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Choosing Your College: The Price Factor

Asking the right questions now can make your college choice a better one.

If you haven’t done a personal interest inventory, start now. Once you have an idea of your interests and the type of major you might enjoy, you can narrow your search for colleges. It’s OK if you change your major while in college—many students do—but understanding your interests and possible career choices will give you a foundation for choosing the right school.

Q:  How much does your “dream” school really cost after financial aid, scholarships and grants?

A:  Every school has to have a net price calculator on its website that allows you to get a more accurate estimate of what that school might cost your family. Start with that tool, not with the “sticker price,” which applies to almost no one. It’s rarely, if ever, the price you’ll pay to attend a college.

Once you’re accepted, you’ll get an award letter that details how much your family will actually need to pay, and what kind of financial aid package you'll receive—including federal, state, and school sources.

After institutional aid, some private colleges are less expensive than public colleges. Be sure to investigate the actual cost of attending each school you consider after all financial aid is calculated. 

Q:  Are there more opportunities to reduce costs?

A:  Yes, consider all of your options as you plan for your college experience. College is a huge investment for your future.

College graduates continue to average higher incomes than people with high school diplomas – 84% more according to the US census bureau.

Here are some different ways to streamline your college expenses:

  • Choosing your meal plan – Make sure to investigate all of the meal plans options. Find the plan that matches the needs of the student.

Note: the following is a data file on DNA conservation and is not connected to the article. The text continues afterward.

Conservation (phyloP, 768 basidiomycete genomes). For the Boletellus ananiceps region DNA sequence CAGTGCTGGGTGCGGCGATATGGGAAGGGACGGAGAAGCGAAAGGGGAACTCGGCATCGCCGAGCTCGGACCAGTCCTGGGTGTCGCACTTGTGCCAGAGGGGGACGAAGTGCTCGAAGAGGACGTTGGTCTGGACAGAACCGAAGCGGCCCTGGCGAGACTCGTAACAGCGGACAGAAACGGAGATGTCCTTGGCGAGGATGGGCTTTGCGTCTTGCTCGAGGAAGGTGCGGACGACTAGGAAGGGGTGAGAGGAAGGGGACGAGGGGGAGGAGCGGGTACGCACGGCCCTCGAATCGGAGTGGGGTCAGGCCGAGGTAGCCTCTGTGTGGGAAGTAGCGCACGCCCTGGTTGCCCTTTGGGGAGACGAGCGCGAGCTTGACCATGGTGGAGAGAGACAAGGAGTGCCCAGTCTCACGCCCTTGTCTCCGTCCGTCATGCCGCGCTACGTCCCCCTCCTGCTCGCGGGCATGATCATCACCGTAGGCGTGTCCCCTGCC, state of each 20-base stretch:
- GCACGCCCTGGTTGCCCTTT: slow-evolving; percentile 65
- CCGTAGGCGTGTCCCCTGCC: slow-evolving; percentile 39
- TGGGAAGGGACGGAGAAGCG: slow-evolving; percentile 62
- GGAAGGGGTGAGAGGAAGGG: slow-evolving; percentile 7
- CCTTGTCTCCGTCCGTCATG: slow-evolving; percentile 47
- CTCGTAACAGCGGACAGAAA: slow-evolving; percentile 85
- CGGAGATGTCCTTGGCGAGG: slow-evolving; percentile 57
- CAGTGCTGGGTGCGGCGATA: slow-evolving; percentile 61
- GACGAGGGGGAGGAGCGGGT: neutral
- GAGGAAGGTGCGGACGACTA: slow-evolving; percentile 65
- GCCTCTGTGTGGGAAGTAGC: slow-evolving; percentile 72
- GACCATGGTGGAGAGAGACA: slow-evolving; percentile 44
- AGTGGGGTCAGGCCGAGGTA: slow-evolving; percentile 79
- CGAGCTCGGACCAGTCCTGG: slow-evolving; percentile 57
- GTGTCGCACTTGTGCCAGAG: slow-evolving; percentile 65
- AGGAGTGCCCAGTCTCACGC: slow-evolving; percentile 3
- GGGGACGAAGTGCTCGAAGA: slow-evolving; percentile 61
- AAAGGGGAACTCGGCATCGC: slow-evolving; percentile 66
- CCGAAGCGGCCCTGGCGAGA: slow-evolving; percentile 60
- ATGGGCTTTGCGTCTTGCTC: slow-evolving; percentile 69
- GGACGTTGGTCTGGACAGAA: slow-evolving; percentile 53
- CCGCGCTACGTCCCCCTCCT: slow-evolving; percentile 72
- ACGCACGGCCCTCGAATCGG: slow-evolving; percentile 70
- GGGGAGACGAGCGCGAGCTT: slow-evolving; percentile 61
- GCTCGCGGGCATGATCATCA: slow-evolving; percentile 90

• Books – Purchase used books or rent them. Renting is especially a great idea for non-major classes.

  • Where to live – The experience of living on-campus has a great value. However, living in off-campus housing with roommates or living at home could save you up to $8,000- $10,000 a year*. Also, are you planning on going to a school several states away from home? Travel expenses between college and home for holidays and summers can add up.

  • In-state or out-of-state – Balance in-state tuition versus an out-of-state experience.

Research which schools have reciprocity with where you live.

What is the right college for you?

  •  4-year degree is needed for graduate school and many professional careers.
  •  2-year associate degree is needed for various trades and it has a lower cost and takes less time to complete than a 4-year school.
  • Community colleges are an excellent option for some students. If you are not sure what you are going to study, need some pre-college, pre-requisite course work, or if financially, this is the option that is feasible for the family, a community college may be the right choice. Community colleges offer 2 plus 2 programs. This means the student receives an associate degree from the community college and enters a 4-year school as a junior. The student must work with counselors at both institutions to ensure they stay on track.

There are employers in certain trades who will pay all or some of your tuition at a technical or vocational college — and train you on the job you while you’re still in school.


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